Dr. Delores Cooper Shockley Photo Credit: Purdue College of Pharmacy

The Minority Engineering Program Remembers the Legacy of:

Dr. Dolores Cooper Shockley Ph.D. '55 - A Historical Moment for Purdue and the Nation

Dolores completed her early education at Booker T. Washington in Clarksdale, Mississippi until the tenth grade. She left home to attend Mary Holmes College, a private high school for black girls, located in West Point, Mississippi. After graduating in 1947, she enrolled in Pharmacy school at Xavier University in New Orleans, Louisiana, where she earned her B.S. in 1951 and was number one in her class. She continued her education at Purdue University in West Lafayette, Indiana, where she received her M.S. in 1953, and her Ph.D. in Pharmacology in 1955 at the age of 25. Dr. Shockley was the first black woman to receive a Ph.D. in any discipline from Purdue University. Dr. Shockley was the first black woman in the United States to receive a Ph.D. in Pharmacology. 

While obtaining her Ph.D., Dr. Shockley accepted a faculty position as an Assistant Professor of Pharmacology at Meharry Medical College in Nashville, Tennessee, in 1954. Dr. Shockley took a leave of absence in 1955 to complete a Fulbright Fellowship at the Pharmacology Institute in Copenhagen, Denmark. Dr. Shockley continued her research in New York City at Albert Einstein College of Medicine from 1959-1962 then returned to Meharry Medical College as an Associate professor in the Department of Pharmacology where she worked for 26 years. In 1988, she became the first black woman to chair a pharmacology department at an accredited medical school in the United States. After an accomplished career, Dr. Shockley retired from Meharry Medical College as Professor Emerita in 2005.

Her career involved research, teaching, and involvement in many organizations. She worked tirelessly to help others for more than 50 years. She loved to see her students succeed. After her retirement, she continued to serve on many national committees including NIH, NSF, NRC, and FDA. She held offices in the American Society of Pharmacology and Experimental Therapeutics (ASPET). The society established a travel award in her honor for student(s) to attend the national meeting biennially. Other distinguished honors include, the Dolores C. Shockley Lecture and Partnership Award which was inaugurated at the Vanderbilt University School of Medicine, Department of Pharmacology in 2009 and is presented biennially, and Distinguished Alumna of Purdue, Old Master at Purdue.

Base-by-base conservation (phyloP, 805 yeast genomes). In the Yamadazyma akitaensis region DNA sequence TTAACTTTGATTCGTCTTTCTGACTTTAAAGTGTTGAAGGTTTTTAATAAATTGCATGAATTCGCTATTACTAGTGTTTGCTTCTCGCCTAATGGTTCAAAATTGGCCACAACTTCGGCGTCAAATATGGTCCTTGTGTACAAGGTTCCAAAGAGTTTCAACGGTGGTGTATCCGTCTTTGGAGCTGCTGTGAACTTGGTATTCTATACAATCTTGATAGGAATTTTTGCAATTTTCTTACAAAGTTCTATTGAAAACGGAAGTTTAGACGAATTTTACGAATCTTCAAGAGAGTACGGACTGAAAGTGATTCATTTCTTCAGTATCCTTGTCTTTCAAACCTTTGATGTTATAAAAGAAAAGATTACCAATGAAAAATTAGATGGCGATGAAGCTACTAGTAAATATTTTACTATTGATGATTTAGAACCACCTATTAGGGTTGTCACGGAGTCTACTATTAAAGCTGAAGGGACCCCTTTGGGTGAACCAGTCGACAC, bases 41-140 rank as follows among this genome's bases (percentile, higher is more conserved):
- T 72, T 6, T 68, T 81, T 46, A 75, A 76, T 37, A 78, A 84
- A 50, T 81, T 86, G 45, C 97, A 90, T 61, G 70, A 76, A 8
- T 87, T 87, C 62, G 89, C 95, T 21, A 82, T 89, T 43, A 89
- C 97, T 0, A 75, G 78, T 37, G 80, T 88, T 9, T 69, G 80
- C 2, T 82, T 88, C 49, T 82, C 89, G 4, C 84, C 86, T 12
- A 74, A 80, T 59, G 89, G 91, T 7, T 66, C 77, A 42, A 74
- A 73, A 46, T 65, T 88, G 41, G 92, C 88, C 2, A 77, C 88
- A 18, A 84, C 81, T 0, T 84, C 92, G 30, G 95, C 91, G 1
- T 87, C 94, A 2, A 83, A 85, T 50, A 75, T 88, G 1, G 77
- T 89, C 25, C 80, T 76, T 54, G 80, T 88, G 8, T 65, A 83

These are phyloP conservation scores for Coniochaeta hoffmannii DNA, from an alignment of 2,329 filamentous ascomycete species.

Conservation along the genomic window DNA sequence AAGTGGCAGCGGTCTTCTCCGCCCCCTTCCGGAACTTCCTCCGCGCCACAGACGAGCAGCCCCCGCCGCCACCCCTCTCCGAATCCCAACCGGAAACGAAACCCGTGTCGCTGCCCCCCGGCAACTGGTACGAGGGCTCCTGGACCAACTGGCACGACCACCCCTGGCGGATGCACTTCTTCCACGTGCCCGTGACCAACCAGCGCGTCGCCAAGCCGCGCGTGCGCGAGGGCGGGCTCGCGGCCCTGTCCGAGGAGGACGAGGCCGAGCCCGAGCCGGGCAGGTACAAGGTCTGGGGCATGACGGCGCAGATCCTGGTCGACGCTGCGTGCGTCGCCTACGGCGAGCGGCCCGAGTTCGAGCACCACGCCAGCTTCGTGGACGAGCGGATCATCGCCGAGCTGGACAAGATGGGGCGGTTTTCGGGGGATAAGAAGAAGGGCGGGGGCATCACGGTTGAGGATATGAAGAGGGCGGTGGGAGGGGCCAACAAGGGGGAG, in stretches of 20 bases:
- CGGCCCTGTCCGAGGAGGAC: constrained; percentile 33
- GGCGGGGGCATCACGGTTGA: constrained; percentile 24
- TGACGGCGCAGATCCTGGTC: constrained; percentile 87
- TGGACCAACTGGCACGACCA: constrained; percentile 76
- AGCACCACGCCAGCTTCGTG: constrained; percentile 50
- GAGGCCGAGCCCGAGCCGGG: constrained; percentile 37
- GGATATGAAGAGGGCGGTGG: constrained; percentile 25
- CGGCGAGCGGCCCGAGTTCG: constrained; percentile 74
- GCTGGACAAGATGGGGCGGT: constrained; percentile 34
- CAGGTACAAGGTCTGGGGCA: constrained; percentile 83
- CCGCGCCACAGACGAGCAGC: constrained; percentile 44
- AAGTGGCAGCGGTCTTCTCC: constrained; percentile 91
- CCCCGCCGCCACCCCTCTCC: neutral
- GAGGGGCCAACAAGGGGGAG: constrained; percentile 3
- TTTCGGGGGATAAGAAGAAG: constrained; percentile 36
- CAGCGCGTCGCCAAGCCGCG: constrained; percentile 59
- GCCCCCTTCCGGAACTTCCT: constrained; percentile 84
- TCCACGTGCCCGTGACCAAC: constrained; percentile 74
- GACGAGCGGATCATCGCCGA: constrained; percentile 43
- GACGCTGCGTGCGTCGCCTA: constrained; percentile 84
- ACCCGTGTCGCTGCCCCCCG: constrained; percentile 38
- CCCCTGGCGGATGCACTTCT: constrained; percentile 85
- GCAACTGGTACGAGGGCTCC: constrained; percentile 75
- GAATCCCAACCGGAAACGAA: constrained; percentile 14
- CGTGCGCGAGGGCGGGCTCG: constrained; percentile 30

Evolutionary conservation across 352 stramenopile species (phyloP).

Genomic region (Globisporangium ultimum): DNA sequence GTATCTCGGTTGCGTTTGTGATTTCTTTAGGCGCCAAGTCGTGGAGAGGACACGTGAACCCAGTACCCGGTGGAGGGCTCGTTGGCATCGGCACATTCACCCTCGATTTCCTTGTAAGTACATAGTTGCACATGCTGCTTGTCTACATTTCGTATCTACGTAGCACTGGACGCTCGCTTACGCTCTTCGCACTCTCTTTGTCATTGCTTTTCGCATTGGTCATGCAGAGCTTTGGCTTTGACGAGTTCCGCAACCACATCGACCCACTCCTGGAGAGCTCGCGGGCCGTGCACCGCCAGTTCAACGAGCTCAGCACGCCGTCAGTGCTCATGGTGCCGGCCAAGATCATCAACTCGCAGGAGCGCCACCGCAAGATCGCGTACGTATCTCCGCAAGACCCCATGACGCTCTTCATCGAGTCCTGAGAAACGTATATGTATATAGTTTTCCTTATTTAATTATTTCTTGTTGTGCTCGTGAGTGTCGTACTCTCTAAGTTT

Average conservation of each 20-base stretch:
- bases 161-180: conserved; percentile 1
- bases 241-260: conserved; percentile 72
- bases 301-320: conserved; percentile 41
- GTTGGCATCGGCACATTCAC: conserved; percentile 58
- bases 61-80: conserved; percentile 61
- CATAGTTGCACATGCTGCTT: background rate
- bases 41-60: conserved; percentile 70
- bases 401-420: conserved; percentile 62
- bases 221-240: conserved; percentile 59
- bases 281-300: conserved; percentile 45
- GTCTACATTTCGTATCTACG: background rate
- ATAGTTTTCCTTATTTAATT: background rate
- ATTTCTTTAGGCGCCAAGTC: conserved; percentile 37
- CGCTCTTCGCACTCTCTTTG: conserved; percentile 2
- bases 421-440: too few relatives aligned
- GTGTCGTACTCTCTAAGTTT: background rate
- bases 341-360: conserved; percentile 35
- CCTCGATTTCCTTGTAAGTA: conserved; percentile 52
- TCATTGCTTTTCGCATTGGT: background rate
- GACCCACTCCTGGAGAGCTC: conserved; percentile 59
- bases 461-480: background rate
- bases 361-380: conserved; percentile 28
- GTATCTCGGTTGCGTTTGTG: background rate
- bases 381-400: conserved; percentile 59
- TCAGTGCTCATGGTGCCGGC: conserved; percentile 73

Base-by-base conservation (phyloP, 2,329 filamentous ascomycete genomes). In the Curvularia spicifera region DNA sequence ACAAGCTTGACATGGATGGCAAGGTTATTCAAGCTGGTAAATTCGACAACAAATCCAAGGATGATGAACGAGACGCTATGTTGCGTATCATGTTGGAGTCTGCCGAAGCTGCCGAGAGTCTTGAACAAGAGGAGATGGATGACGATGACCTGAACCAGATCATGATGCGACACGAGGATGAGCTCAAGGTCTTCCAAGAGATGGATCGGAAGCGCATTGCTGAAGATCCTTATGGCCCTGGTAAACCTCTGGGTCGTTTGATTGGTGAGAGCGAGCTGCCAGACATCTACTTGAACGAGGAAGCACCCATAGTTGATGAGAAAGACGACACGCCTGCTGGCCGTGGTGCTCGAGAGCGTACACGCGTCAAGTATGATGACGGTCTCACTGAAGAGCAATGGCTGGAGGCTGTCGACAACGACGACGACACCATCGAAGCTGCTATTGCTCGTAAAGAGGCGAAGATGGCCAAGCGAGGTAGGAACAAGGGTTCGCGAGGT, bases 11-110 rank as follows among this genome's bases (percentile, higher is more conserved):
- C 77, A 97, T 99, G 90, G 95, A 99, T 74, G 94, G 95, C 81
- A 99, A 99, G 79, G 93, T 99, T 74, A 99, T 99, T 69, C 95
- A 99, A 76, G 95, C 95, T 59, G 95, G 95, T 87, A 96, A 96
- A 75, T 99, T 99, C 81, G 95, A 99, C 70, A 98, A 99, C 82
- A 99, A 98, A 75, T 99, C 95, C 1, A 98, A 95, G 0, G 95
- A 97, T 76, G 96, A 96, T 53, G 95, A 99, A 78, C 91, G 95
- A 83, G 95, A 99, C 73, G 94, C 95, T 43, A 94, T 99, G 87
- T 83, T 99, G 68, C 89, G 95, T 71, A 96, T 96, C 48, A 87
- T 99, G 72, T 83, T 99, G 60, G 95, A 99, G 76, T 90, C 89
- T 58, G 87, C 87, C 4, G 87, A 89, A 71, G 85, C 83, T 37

She spent over 50 years as a dedicated and active member of St. John A.M.E. church where she served as a loyal member on the Carnation Board, Lay Organization, Booster Club, and Women's Missionary Society. She was also very passionate about attending and participating in bible study classes.

Dolores will always be remembered for her humble and loving spirit. She loved her children and grandchildren and encouraged them in all they did. She believed in never giving up and being your best self in whatever your goals and aspirations are in life. Her inspirational quote, "Aim for the stars, spread your wings and fly. You never know what is possible until you try." Delores was a prolific reader. She was well versed and could contribute commentary on any subject. Gardening was truly one of her favorite hobbies. Plants, whether indoor or outdoor, thrived at the touch of Dolores' green thumb and sweet hands. At home, chef Delores enjoyed cooking, especially grilling. She adored and looked forward to playing board games with her children, grandchildren, and a circle of friends at every opportunity.

Her love of life, and energetic spirit, definitely kept her busy with professional and social organizations in her community, participating in the Meharry Internal Review Board (IRB) and AARP. She was a member of Alpha Kappa Alpha Sorority, Inc.  (Published in Tennessean from October 13 to October 14, 2020)

In her lineage are notable engineering graduates, including Fred Cooper, co-founder of the Purdue Society of Black Engineers, and Michelle Cooper, first female National Chair of the National Society of Black Engineers (NSBE). 

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